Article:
The Greek word we Christians use for love among the faithful is “karitas.” From it we derive the English word “charity.” Charity is not just giving to the poor and needy – it is the love of Christ expressed in this world. We are called to have this love – this charity – toward not just those who are suffering while we are well, but toward every other being on earth as created by God.
It’s a huge responsibility.
In the old monasteries, this kind of humility before God’s Creation was expressed in nonjudgment of one’s brothers (or sisters.) While discipline is kept by the abbot or abbess, or the bishop or elder, those who are co-equal under Christ must refrain from criticism and judgment. There was a simple admonition to the critical, derived from the long periods of fasting and abstention:
Keep your eyes on your own plate.
Criticism will lead to hubris – “I am doing so much better than this other one” – and even gluttony and envy – “I could use what you have wasted!”
Walk your own path; work out your own salvation; don’t carry what others have already put down.
There’s another old monastic story. Two monks, sworn to chastity and celibacy, who would not even lift their eyes to look at a woman’s face, are on a long journey from one monastery to another. Winter is close by, they need to hurry. On a deserted path to a village, they find a young woman, her feet too injured by frostbite to support her. One monk, without hesitation, takes the woman in his arms and carries her into the next village, leaving her with the priest for care and medical treatment. The other monk, who has not helped at all in the girl’s rescue, begins to chide his brother for breaking the vows, and not only helping the woman but carrying her in an intimate manner. The monks walk on, the one scolding the other. Finally, after an hour or so of this, the charitable monk says to his partner, “I put that woman down miles ago! Why are you still carrying her?”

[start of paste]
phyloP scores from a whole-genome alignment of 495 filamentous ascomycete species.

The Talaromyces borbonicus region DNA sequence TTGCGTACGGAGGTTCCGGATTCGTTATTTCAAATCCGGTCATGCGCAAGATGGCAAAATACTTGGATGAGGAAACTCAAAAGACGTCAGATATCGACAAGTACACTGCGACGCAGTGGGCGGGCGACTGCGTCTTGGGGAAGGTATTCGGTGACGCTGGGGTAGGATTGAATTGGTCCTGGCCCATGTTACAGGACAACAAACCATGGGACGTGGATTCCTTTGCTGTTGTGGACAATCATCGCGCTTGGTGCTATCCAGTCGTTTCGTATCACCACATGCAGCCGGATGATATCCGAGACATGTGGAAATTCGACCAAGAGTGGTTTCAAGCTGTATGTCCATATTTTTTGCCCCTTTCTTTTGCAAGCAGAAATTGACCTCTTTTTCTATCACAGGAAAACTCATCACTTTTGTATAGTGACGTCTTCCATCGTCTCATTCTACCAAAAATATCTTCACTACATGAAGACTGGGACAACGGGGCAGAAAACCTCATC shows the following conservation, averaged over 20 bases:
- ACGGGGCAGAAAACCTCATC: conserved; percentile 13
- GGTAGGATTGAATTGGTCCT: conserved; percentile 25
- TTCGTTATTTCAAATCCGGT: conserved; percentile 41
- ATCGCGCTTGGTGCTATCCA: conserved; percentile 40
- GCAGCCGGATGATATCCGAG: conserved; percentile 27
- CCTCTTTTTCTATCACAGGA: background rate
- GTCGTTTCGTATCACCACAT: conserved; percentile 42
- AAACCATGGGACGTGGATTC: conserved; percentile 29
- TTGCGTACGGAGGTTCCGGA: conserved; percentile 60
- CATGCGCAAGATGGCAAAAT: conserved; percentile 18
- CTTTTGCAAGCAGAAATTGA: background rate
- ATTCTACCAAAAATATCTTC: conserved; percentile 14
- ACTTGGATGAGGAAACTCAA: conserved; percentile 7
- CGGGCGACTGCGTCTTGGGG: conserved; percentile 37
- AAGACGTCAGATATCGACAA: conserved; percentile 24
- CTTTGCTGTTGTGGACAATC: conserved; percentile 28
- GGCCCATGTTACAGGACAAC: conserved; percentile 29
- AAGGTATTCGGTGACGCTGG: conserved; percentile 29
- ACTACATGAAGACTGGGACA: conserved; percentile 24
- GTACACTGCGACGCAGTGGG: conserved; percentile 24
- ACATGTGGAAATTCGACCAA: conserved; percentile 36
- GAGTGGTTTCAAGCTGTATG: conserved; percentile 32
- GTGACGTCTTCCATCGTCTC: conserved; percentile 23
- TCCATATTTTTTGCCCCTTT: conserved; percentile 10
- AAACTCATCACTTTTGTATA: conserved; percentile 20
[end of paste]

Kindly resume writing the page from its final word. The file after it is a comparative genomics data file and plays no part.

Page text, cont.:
Charity is the best part of faith. Be charitable to one another.